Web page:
The presentation was delivered by Professor Mike Muller, visiting Adjunct Professor, Wits School of Governance (WSG), and Dr Seán Muller, Senior Research Fellow, Johannesburg Institute for Advanced Study (JIAS).

Prof Muller said that the current definition of “just transition” omitted who would pay for the transition, at a local and international level. He proposed an amended definition that stated explicitly that the cost of the transition would be equitably distributed across and within countries. Professor Muller also argued that the Bill inappropriately allocated climate change powers to the Cabinet Minister responsible for Environmental Affairs. The ministerial responsibility for climate change mitigation and the promotion of a just transition should instead be allocated to a Minister in the Presidency tasked with coordinating economic, social, technical and environmental departments.

Dr Muller observed that there was no substantial provision in the Bill for the costing of adaptation plans. He proposed adding provisions for costing to clauses 15 and 17. He also noted that the Bill did not specify any requirements for members of the PCC, adding that numerous experts who have informed the country’s strategy have material, undeclared conflicts of interest that call into question their suitability to advise on matters of public and national interest. He proposed an addition to clause 2 to ensure that all appointees to the PCC were free of conflicts that might compromise their ability to prioritise the public and national interest.

(See Presentation)

Presentation by AmaBhungane Centre for Investigative Journalism
Ms Susan Comrie, investigative journalist, AmaBhungane, observed that clause 23(4)b of the Bill gave the Minister a lot of discretion. Discretion without transparency created a massive opportunity for corruption. The level of discretion in the Climate Change Bill also meant that the Minister and the government officials would be lobbied, bullied and fed corporate misinformation and they would be threatened with job loss by major polluters in the country. AmaBhungane called for highly transparent processes around the Minister’s discretionary powers. She said that clause 31, on access to information subject to the Protection of Access to Information Act (PAIA) and the Protection of Personal Information Act (POPIA), did not sufficiently address the scope and urgency of climate change. What was required was a wholly new regime of information disclosure. AmaBhungane proposed a regime of proactive disclosure, according to which any information provided to the state in terms of Climate Change Bill must be made public within ten days, even in the absence of a specific request.

(See Presentation)

Discussion
Mr Singh wondered whether there was not an opportunity for upskilling many of those employed in the coal power sector so that they could contribute to other areas where energy is provided through wind farming and hydroelectric power. He drew attention to the parlous financial state of many municipalities and asked how the ordinary functions of the municipalities could be balanced with the requirements of the Bill. It was good to have legislation that was consistent with international agreements, but if it could not be implemented at a local level, then there was a problem. He asked AmaBhungane what its suggestion was to ensure that the power of the Minister was restrained without having an impact on adequate monitoring and evaluation. Mr Singh asked AmaBhungane to expand on its views on Eskom and Sasol. He was of the opinion that the government had been going too easy on these two organisations. He observed that AmaBhungane’s comments on access to information reflected more general issues with PAIA and POPIA that needed to be addressed.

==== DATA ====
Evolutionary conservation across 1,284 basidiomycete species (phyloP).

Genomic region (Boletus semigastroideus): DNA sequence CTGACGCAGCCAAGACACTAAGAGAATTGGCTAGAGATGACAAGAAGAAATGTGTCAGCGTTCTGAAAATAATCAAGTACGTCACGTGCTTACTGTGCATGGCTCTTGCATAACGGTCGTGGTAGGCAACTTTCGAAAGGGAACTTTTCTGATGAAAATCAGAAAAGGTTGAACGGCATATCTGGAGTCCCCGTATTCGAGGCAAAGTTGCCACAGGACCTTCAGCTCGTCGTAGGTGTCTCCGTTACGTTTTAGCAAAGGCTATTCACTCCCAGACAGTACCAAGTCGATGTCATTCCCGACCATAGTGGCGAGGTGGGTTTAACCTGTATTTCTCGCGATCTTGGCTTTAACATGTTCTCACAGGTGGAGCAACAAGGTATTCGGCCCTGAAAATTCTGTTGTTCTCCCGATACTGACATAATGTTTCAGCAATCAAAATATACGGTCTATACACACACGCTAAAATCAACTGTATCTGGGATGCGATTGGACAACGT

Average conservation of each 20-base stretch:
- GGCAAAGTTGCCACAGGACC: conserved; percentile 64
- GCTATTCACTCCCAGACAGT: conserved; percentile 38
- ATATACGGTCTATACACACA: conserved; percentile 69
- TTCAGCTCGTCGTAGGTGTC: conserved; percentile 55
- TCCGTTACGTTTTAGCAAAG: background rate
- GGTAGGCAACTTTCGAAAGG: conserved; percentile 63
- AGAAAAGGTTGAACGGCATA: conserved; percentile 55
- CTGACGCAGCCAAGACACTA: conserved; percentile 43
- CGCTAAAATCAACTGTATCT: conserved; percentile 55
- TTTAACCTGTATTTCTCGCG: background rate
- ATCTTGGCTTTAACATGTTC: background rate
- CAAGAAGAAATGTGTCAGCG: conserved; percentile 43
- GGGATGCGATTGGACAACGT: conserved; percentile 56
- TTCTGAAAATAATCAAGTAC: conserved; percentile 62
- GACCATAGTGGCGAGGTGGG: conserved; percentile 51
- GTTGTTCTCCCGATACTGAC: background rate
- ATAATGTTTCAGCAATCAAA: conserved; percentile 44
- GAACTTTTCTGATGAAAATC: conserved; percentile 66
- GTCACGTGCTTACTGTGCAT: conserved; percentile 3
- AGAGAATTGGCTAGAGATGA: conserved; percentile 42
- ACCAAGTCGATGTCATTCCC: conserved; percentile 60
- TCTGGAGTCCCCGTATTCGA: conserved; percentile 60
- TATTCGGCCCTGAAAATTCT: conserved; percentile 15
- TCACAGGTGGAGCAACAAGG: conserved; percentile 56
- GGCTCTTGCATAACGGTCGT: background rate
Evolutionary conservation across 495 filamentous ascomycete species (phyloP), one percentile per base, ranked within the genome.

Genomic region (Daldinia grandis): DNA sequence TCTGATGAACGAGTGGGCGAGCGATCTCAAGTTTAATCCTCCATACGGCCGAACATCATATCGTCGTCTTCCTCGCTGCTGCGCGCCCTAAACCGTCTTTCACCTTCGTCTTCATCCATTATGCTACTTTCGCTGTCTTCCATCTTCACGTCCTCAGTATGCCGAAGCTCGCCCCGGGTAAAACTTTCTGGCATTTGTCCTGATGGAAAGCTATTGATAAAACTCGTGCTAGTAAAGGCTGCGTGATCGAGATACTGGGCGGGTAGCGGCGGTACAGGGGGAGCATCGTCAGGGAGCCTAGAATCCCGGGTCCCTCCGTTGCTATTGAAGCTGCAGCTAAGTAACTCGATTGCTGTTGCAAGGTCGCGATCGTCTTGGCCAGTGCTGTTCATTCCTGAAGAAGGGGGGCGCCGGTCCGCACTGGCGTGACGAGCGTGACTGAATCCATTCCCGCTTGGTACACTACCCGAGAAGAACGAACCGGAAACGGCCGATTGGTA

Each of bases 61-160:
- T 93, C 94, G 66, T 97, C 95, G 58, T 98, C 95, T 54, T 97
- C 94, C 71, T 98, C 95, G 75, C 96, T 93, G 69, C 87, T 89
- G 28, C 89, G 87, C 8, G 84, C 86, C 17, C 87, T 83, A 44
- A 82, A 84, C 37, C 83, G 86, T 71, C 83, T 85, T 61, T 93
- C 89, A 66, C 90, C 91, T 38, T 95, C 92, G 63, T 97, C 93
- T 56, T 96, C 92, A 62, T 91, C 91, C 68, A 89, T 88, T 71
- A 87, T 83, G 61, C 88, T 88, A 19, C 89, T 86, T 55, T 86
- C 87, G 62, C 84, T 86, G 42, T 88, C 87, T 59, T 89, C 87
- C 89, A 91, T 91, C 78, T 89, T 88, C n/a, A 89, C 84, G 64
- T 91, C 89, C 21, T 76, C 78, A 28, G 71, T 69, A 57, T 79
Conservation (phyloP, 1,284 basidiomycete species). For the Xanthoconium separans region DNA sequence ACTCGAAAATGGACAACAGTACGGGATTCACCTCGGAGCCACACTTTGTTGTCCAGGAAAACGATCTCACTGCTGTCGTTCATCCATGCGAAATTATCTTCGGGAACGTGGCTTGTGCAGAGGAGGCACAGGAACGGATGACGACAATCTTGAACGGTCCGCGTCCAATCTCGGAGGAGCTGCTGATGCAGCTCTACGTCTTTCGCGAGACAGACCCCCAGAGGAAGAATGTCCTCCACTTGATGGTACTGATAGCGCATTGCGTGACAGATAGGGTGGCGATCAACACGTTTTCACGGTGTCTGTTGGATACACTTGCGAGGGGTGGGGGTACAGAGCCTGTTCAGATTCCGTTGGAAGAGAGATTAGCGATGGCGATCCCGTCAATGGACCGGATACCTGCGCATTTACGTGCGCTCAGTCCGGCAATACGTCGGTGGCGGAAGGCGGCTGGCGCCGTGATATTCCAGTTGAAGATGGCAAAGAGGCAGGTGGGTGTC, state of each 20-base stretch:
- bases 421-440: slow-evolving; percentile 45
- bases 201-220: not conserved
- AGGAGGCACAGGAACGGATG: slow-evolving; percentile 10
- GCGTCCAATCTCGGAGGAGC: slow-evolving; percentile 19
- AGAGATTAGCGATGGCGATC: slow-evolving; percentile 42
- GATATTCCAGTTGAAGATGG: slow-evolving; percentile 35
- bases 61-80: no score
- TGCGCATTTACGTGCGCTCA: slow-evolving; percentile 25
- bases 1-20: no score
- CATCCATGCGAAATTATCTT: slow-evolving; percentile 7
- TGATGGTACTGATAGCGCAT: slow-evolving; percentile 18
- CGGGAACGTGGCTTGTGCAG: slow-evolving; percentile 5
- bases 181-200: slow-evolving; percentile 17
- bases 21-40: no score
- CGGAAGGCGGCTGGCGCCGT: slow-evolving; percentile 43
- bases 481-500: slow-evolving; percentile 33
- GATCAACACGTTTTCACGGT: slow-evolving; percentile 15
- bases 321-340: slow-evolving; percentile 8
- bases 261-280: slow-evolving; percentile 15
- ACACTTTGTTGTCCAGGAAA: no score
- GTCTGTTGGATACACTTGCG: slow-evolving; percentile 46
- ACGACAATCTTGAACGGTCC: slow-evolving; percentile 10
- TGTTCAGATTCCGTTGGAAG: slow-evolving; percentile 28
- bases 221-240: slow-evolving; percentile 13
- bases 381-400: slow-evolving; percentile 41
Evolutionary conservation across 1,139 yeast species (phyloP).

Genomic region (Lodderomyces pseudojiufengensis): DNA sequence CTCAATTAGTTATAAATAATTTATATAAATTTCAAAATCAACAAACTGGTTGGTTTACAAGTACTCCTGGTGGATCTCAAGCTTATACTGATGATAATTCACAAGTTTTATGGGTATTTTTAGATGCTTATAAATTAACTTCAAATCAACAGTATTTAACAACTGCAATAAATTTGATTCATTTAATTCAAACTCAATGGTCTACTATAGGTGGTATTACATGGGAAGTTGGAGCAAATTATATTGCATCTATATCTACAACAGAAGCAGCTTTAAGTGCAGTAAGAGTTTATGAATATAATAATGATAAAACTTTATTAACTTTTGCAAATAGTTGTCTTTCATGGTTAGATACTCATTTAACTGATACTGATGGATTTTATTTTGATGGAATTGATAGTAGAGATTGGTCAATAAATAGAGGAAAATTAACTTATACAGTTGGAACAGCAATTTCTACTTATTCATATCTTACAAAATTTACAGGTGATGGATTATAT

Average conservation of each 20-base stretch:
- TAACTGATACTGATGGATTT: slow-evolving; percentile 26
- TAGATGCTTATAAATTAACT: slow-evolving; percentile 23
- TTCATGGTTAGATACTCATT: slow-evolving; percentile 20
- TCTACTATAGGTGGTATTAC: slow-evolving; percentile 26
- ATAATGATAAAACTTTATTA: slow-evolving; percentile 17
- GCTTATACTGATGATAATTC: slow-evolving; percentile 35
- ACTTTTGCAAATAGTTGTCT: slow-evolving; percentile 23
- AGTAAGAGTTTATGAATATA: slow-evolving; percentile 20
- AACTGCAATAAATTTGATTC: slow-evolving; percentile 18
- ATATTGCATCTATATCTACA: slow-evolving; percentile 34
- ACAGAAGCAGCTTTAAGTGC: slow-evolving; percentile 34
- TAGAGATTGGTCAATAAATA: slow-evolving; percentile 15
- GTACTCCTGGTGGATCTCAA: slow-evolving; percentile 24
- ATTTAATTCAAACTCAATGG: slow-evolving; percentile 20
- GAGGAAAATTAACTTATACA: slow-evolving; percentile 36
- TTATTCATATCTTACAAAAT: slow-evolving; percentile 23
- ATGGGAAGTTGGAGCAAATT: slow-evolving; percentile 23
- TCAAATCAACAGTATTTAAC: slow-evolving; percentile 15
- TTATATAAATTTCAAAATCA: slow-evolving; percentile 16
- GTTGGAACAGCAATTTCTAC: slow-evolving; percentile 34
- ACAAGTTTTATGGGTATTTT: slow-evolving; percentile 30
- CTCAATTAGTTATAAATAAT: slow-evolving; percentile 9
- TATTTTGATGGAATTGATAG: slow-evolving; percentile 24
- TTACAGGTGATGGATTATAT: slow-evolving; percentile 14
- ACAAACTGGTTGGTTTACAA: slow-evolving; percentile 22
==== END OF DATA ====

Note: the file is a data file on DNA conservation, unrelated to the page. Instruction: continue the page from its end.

Mr Bryant said that it was important to discuss the impact of vested interests on decision-making around the Climate Change Bill. “We need to ensure that the feedback that comes from the public and other entities is properly collated and used to inform the legislation rather than curated to suit an existing political agenda.” He asked Professor Muller and Dr Muller if they were aware of the best practice elsewhere in this regard.

The Chairperson appreciated the direct inputs of Prof Muller and Dr Muller on the Bill, in particular the need to review the definition of “just transition.” She asked if the proactive disclosure regime suggested by AmaBhungane would require amendments to relevant sections of POPIA.
Ms Comrie said that there was no amount of funding that could give the government enough resources to deal with monitoring and policing of climate change processes. “It will really take a societal approach. There are resources in civil society and the media, and the general public are willing to get involved, but this requires the information to be put in the public domain.” She said that the limitations on the power of the Minister could be achieved through a radical and transparent system that puts all the information into the public domain. “So that we do not have to go and fight for a very single piece of information on every single company. We need to make sure that the Minister is making decisions that are based on the best available information. The information should not be based on backdoor lobbying or pressure from corporate bullies.” For example, issues around air quality get pushed back—technology was sitting in the capital expenditure budgets and promises were made to the communities that they Eskom and Sasol would start to limit the amount of damage that the power stations are doing. At the same time, consultants always advised them to cut their budgets which she did not think was acceptable. The country was stuck in a situation in which whenever these two state-owned entities (SOEs) were asked to be accountable they always threw up their hands and quoted job losses and an economic apocalypse. “We need to come up with a better solution where we cannot be held ransom by companies in South Africa, which is one of the mandates of the Climate Change Bill.” On the positive side, matters of jurisdiction were central to the Climate Change Bill and Paris Agreement. “Therefore corporate actors cannot take carbon tax matters to different jurisdictions. The whole world is committing to this process and we have an opportunity to end corporate blackmail.” She said that AmaBhungane would go to court to try and challenge the problematic part of the legislation related to PAIA and POPIA. “The problem is we have to wait for a case to come up, which can take a long time, and we have no idea what the judge’s decision will be.” She said that legislation must be drafted for the status quo - “because we cannot assume that the restrictive parts of PAIA and POPIA will be repealed at a later stage”. She observed that the DFFE had shown willingness to embrace automatic and proactive disclosure as a standard.